pay. Accept me, and in me from these receive The smell of peace toward mankind, let him live Before thee reconciled, at least his days Number'd, though sad, till death his doom, (which I To mitigate thus plead, not to reverse) To better life shall yield him, where with me All my redeem'd

may dwell in joy and bliss; Made one with me as I with thee am one.?

To whom the Father, without cloud, serene;
All thy request for man, accepted Son,
Obtain ; all thy request was my decree :
But longer in that Paradise to dwell
The law I gave to nature him forbids:
Those pure immortal elements, that know
No gross, no unharmonious mixture foul,
Eject him tainted now, and purge him off
As a distemper gross, to air as gross,
And mortal food, as may dispose him best
For dissolution wrought by sin, that first
Distemper'd all things, and of incorrupt
Corrupted. I, at first, with two fair gifts
Created him endow'd, with happiness
And immortality: that fondly lost,
This other served but to eternize woe,
Till I provided death; so death becomes

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1 1 John ii. 1, 2.

2 John xvii, 21, 22.

His final remedy, and after life
Tried in sharp tribulation, and refine1
By faith and faithful works, to second life,
Waked in the renovation of the just,
Resigns him up with heav'n and earth renew'd.
But let us call to synod all the blest
Through heav'n's wide bounds; from them I will not hide
My judgment; how with mankind I proceed,
As how with peccant angels late they saw;
And in their state, though firm, stood more confirm'd.

He ended, and the Son gave signal high
To the bright minister that watch'd; he blew
His trumpet, heard in Oreb since perhaps
When God descended, and perhaps once more
To sound at general doom. The angelic blast
Fill'd all the regions: from their blissful bow'rs
Of Amaranthine shade, fountain or spring,
By the waters of life, where e'er they sat
In fellowships of joy, the sons of light
Hasted, resorting to the summons high,
And took their seats ; till from His throne supreme
The Almighty thus pronounced His sov’reign will.

O Sons, like one of us man is become
To know both good and evil, since his taste
Of that defended' fruit; but let him boast
His knowledge of good lost, and evil got;
Happier, had it sufficed him to have known
Good by itself, and evil not at all
He sorrows now, repents, and prays contrite,
My motions in him, longer than they move,
His heart I know how variable and vain
Self-left. Lest therefore his now bolder hand
Reach also of the Tree of Life, and eat,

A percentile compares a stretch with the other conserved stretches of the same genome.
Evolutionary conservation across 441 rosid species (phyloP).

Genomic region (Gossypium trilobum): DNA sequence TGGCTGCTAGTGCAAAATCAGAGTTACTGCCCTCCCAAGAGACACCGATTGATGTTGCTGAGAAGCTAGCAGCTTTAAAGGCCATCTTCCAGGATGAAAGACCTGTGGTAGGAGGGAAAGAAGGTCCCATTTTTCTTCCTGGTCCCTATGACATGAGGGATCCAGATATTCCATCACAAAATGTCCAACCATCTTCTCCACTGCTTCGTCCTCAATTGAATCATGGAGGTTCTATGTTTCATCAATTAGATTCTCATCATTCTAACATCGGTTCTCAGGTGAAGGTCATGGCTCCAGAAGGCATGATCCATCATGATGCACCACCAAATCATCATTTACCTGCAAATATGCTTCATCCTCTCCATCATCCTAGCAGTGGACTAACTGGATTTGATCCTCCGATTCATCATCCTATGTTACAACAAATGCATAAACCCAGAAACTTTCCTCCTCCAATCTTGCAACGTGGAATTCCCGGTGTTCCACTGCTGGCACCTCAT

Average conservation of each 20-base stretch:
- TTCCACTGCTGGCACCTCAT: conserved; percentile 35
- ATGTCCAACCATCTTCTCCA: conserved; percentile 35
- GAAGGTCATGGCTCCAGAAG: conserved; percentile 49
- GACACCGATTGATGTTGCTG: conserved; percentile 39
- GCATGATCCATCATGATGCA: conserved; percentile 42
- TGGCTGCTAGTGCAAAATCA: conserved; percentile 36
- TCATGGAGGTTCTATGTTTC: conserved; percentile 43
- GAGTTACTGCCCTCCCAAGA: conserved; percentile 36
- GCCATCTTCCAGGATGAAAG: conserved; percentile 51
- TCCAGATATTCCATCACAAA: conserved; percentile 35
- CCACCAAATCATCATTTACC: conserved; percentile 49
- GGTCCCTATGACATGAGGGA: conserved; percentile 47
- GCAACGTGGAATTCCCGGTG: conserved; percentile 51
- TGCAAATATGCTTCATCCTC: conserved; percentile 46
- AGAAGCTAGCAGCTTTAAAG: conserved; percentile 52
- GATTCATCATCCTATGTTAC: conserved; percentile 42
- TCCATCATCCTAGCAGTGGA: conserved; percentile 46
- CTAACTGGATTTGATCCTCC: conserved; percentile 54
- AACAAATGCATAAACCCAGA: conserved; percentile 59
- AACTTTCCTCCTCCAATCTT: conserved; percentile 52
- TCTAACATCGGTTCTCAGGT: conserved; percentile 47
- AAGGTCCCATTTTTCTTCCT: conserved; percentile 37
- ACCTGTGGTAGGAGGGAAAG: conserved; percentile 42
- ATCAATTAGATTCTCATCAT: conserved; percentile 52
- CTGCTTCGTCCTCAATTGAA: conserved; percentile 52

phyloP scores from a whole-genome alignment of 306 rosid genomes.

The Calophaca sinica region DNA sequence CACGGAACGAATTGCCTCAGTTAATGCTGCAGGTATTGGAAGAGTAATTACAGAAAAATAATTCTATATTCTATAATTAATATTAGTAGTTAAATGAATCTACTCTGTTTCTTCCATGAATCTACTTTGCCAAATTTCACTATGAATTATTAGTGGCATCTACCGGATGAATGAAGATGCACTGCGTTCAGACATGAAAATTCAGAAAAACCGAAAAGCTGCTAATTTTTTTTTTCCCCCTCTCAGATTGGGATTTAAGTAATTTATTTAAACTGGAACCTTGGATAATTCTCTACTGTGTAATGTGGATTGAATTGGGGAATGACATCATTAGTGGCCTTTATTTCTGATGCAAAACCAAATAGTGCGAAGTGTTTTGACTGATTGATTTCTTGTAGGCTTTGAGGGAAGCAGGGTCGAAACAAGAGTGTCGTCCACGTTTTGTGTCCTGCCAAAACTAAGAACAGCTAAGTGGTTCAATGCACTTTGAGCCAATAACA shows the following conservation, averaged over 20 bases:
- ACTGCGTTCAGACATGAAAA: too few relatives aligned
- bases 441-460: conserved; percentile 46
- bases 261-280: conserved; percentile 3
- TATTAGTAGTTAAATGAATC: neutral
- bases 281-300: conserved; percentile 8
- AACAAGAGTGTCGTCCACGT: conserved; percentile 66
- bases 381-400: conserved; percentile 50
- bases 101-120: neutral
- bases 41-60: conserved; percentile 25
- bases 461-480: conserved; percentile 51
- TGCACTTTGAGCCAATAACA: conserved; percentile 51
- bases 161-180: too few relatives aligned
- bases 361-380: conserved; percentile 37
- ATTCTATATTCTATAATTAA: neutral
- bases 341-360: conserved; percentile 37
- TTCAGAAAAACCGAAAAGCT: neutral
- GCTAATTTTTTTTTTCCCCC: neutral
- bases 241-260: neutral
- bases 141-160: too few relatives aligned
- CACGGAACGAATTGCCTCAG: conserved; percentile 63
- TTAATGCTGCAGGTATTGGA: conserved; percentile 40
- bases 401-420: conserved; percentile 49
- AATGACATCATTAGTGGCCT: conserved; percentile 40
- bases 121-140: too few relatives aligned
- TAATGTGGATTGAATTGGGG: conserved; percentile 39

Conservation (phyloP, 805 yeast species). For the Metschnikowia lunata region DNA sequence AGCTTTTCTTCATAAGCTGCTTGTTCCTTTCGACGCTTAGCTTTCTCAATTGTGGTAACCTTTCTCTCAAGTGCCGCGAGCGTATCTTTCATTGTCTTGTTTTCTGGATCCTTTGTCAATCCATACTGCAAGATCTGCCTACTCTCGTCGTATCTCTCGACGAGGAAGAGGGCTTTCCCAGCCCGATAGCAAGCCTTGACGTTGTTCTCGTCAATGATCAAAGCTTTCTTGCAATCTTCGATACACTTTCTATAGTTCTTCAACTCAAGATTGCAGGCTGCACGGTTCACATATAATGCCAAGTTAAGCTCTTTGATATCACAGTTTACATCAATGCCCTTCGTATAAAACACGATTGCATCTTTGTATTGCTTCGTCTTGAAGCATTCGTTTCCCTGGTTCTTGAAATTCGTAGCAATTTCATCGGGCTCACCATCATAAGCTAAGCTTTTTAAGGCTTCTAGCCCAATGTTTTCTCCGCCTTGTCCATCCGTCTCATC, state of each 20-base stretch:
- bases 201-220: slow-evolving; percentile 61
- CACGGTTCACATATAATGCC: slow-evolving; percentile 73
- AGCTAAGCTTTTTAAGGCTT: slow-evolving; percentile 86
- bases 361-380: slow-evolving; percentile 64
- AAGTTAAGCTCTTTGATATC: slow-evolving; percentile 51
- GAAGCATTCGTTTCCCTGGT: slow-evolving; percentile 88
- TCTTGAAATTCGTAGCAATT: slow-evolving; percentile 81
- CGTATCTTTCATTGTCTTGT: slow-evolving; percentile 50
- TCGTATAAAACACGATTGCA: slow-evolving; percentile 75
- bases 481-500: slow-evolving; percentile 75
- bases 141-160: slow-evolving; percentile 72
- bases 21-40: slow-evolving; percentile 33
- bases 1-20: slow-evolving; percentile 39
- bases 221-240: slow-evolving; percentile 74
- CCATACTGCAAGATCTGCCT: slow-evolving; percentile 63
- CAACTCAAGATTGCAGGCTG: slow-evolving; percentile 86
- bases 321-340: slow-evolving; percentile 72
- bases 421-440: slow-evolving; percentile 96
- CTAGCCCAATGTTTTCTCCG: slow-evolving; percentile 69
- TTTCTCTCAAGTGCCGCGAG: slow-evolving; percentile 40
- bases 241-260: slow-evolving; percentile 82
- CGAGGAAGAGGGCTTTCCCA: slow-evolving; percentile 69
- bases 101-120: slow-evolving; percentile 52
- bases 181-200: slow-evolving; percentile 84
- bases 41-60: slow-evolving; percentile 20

And live for ever, dream at least to live
For ever, to remove him I decree,
And send him from the garden forth to till
The ground whence he was taken, fitter soil.
Michael, this my behest have thou in charge,

1 Forbidden,

Take to thee from among the Cherubim
Thy choice of flaming warriors, lest the fiend,
Or in behalf of man, or to invade
Vacant possession, some new trouble raise :
Haste thee, and from the Paradise of GOD
Without remorse drive out the sinful pair,
From hallow'd ground the unholy, and denounce
To them and to their progeny from thence
Perpetual banishment. Yet lest they faint
At the sad sentence rigorously urged,
For I behold them soften'd and with tears
Bewailing their excess, all terror hide.
If patiently thy bidding they obey,
Dismiss them not disconsolate; reveal
To Adam what shall come in future days,
As I shall thee enlighten; intermix
My cov’nant in the woman's seed renew’d;
So send them forth, though sorrowing, yet in peace :
And on the east side of the garden place,
Where entrance up from Eden easiest climbs,
Cherubic watch, and of a sword the flame
Wide waving, all approach far off to fright,
And guard all passage to the Tree of Life:
Lest paradise a receptacle prove
To spirits foul, and all my trees their prey,
With whose stol'n fruit man once more to delude.

He ceased; and the archangelic pow'r prepared
For swift descent, with him the cohort bright
Of watchful Cherubim; four faces each
Had, like a double Janus;? all their shape
Spangled with eyes more numerous than those
Of Argus, and more wakeful than to drowse,
Charm’d with Arcadian Pipe, the pastoral reed
Of Hermes, or his opiate rod. Meanwhile,
To resalute the world with sacred light
Leucothea : waked, and with fresh dews imbalm'd